1 A. A. K. Graham, “Their word to our day, IV. Ignatius of Antioch,” The Expository Times 80 (Jan. 1969): p.108.
2 Judith Perkins, “The “self” as sufferer.” Harvard Theological Review 85 (July 1992): p.264.
3 Daniel N. McNamara, “Ignatius of Antioch on his death, discipleship, sacrifice, and imitation,” (Ph.D. diss. McMaster University, 1978) p. 247.
4 Willard M. Swartley, “The Imitatio Christi in the Ignatian letters,” Vigiliae Christianae 27 no. 2 (1973): p. 102.
5 Judith Perkins, “The “self” as sufferer.” Harvard Theological Review 85 (July 1992): p.263.
6 Frederick Augustus Schilling, The mysticism of Ignatius of Antioch, (Philadelphia: University of Pennsylvania, 1932), p. 72.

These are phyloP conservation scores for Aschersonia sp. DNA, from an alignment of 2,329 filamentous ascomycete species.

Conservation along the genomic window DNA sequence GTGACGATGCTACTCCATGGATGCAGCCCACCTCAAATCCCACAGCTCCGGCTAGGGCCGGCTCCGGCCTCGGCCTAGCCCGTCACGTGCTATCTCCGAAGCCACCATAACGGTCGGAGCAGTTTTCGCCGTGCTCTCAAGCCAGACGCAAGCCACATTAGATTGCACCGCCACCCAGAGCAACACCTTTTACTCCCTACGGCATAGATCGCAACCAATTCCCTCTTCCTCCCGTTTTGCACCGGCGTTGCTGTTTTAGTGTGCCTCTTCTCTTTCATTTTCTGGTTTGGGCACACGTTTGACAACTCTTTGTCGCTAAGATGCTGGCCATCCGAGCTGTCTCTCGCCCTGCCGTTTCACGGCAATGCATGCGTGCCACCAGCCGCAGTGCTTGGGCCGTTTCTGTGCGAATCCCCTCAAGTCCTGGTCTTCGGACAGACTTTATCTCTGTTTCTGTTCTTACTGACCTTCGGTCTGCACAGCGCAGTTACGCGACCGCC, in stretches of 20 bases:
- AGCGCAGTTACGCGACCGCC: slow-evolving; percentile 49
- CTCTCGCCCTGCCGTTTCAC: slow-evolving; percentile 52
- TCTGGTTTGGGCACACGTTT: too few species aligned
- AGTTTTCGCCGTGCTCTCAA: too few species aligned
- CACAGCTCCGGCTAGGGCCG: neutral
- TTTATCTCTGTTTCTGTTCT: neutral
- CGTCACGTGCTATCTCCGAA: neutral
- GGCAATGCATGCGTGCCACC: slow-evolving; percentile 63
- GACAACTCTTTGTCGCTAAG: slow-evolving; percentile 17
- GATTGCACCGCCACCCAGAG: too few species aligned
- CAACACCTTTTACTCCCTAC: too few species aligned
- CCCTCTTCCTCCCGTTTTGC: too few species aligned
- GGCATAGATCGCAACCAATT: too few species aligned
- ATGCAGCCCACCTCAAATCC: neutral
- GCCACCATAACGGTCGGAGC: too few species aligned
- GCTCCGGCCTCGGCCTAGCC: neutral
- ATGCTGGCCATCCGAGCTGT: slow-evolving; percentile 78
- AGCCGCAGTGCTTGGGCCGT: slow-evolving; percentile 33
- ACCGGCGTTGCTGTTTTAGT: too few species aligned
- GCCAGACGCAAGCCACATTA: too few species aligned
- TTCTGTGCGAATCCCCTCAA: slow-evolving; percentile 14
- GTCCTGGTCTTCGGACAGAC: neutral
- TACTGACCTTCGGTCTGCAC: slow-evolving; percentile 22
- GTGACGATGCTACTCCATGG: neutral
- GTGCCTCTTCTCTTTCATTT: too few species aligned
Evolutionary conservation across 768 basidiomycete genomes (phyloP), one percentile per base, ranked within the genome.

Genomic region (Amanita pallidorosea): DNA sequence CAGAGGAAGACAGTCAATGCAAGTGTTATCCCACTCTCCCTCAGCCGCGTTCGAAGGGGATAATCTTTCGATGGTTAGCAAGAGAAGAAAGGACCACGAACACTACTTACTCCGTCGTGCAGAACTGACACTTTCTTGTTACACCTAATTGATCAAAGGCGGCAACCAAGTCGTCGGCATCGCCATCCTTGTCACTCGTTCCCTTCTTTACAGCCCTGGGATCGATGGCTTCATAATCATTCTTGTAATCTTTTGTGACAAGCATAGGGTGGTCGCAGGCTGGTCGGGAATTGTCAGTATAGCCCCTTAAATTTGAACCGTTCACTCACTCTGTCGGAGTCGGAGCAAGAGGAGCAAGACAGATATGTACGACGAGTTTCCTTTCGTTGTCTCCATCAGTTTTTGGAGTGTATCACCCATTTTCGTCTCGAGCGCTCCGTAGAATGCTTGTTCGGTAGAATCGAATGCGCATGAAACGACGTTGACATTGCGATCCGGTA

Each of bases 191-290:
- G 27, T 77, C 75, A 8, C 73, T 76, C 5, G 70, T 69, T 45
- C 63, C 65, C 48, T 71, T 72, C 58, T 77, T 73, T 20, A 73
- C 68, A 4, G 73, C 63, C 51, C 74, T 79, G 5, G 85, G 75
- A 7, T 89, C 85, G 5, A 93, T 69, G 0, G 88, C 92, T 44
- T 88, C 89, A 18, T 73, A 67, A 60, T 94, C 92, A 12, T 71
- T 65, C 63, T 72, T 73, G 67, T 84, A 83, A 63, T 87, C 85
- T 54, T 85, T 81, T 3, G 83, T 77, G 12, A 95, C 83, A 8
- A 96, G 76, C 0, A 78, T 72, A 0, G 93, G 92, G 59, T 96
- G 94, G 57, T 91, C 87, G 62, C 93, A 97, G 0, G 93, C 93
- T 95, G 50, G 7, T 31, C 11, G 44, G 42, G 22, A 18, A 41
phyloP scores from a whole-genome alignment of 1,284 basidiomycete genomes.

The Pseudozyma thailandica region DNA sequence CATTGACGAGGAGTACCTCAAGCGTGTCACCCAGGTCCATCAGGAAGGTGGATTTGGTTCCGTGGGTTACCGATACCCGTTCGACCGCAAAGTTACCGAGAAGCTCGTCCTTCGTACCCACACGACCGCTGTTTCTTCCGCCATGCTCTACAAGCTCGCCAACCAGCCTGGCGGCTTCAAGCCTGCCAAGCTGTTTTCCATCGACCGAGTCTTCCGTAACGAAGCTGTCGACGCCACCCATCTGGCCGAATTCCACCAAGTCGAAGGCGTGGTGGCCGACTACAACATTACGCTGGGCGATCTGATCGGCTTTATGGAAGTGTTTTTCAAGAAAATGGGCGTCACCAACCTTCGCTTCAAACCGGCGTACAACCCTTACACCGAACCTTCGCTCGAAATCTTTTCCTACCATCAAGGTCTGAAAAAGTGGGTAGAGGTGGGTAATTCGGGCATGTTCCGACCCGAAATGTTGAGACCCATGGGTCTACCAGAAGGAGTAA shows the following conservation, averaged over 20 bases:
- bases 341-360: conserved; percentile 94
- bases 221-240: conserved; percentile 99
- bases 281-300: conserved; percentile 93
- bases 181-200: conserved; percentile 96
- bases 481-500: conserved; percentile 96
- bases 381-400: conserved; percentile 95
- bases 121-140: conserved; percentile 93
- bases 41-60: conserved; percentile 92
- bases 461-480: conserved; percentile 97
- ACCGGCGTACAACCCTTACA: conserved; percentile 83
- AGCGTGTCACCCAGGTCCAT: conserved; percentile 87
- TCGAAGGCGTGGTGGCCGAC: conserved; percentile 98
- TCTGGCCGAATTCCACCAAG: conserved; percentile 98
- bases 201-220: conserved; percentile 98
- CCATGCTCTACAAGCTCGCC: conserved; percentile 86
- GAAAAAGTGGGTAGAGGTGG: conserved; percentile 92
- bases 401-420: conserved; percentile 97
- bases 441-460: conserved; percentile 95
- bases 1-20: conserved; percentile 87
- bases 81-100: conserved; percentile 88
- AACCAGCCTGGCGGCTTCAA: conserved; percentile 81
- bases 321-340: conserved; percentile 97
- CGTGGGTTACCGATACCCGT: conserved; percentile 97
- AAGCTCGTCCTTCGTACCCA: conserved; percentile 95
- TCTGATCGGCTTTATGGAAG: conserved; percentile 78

7 John Gambold. The martyrdom of Ignatius: A tragedy. ([Philadelphia?]: I. Ashmead & Co. for J. Wright, 1832), p. 17.
8 Judith Perkins, “The “self” as sufferer.” Harvard Theological Review 85 (July 1992): p. 263.
9 Some of the pseudepigraphal writings actually do push the envelope with fantastic stories about martyrdom and other strange ideas about Christology. If our devoted Father Ignatius had done that, the Church would have condemned him a heretic.